- The only thing you have for your breakfast is Pizza Rolls. Sure, there are a couple of other things lying around, but those have to be saved for the baby's meals.
- You get gifts (such as digital cameras on Mother's Day) and insist they be taken back, because you know you won't have enough money to survive through the week.
- You dread even walking into a store, especially with your child. Not only do you have to walk right on by things you would love to have, but you have to pretend not to notice the tears welling up in his eyes for the shiny new bats and baseballs. "I know they're only $3, baby, but mommy didn't bring any money."
- You are forced to cram yourself, your child, and your significant other into your mother's small three bedroom house. It is a shameful and degrading feeling, but she swears she wouldn't know what to do without you. With only the meager rations of your partner, looking at other housing options is completely out of the question.
- You remember how on Easter you hoped and prayed that the baby would find the big prize egg at the egg hunt. You know, the one they cram $20 or $40 dollars in.
- You dig through your purse for the last $5 to put gas in the car. What is that - a gallon and a half? Let's hope it lasts for a couple of days. You could've always counted some change, but you used all that up yesterday for a gallon of milk.
- The one pair of sneakers your baby has are worn and dirty, and you yearn for the money to buy him a new shiny pair.
- You have been into a pawn shop more than a couple of times in the past 6 months, and you weren't looking to buy.
These are some of the many reasons I've decided to get a job. Of course, this is not the lowest point in my life; I have survived much worse. There was a time when there was no money for electric bills, and our only light during the night was the light from my laptop (which I have since had to sell in order to survive). There were days when we didn't have gas, and so we had to heat our bath water in a bucket on a plug-in burner, and cook our food on it, too. Those days are over, and I hope to never see them again. I have seen poverty. I have known poverty. I have felt poverty. Poverty is not a place I plan on going ever again, but I'm about as close as you can get without crossing the line.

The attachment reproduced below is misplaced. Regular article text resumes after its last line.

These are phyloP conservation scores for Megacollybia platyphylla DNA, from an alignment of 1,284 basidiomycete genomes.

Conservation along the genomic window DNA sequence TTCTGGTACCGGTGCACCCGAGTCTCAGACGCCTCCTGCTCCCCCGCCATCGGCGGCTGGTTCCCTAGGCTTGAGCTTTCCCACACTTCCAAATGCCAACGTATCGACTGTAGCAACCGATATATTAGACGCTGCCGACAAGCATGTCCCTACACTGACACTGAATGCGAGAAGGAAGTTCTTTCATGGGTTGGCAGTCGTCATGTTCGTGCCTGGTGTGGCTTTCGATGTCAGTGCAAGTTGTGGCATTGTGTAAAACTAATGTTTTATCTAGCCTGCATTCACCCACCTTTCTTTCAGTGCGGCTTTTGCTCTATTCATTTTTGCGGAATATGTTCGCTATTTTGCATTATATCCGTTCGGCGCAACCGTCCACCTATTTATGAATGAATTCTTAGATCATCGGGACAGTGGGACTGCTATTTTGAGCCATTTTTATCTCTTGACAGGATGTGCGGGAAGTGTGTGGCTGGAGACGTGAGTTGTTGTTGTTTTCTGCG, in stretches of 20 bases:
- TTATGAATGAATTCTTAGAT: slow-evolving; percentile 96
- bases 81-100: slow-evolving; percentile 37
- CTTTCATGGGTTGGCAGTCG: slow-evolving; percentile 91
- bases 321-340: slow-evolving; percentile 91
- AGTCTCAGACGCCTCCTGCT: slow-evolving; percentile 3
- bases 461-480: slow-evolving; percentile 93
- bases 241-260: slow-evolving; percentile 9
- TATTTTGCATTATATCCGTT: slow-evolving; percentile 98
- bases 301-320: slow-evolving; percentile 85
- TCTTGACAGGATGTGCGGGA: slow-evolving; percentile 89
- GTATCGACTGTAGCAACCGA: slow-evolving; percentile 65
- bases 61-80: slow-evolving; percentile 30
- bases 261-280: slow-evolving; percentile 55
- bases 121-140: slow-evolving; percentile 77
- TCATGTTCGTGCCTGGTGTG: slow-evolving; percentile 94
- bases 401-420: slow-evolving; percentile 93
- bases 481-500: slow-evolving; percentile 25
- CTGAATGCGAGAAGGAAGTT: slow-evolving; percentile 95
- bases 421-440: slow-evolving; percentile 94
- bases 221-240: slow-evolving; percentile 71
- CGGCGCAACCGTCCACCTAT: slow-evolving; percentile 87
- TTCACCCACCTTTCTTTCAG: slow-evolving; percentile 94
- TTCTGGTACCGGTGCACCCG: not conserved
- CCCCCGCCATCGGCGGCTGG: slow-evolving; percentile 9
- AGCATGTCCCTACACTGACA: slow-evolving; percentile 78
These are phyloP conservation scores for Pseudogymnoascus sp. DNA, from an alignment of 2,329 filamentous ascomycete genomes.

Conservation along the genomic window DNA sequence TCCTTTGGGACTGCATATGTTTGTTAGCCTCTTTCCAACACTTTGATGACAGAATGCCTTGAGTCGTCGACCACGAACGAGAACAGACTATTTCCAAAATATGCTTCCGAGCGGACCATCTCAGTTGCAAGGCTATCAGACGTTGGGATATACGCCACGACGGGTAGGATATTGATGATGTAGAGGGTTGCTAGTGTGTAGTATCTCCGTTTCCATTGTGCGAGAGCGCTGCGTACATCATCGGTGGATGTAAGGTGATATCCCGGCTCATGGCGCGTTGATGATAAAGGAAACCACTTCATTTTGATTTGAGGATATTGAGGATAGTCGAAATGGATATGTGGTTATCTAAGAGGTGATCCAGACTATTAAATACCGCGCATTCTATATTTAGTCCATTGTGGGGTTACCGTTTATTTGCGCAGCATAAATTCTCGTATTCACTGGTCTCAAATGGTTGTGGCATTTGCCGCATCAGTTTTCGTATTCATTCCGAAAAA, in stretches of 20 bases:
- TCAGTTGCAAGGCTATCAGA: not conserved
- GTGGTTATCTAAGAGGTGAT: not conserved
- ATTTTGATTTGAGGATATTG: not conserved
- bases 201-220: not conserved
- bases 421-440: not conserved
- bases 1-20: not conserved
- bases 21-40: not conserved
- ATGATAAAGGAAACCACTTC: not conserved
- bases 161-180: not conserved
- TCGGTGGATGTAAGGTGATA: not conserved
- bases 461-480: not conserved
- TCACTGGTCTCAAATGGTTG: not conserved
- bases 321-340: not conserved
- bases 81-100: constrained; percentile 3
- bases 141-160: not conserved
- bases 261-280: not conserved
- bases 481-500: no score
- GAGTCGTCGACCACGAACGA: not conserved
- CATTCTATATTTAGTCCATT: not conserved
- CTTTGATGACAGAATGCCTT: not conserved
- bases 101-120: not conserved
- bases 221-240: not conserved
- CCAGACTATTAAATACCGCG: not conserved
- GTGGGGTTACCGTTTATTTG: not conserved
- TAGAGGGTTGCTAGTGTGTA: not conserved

I don't get to work my 40 hours a week in a glam office at a top notch firm with internet access and my own comfortable desk chair. I spend my 40 hours a week standing on my feet, taking the money of the people with those comfortable jobs, and using it to pay for their gas and snacks they buy in the store. I work at a gas station. I get a raise next week where I will be making $7.25/hr. I'm not ashamed of this. I'm damn proud to be a working mom. I'm proud to stand on my feet all day in order to buy my baby that new pair of shoes. I yearn to get a couple of paychecks in so that I can start looking around for some other type of housing, and even if I have to move into a low income unit somewhere I will still be proud, because I am working for it. Little by little I will build myself back up, and I will prove to my son that we can do it without his daddy. I will prove to his father that we didn't really need those measly $175 a month child support payments that he never bothered to send.
I will work this job until I can get a better one. I will stand on my feet and work my arse off for the rest of my life if that's what it takes, because I've had a taste of poverty before, and I never want it on my plate again.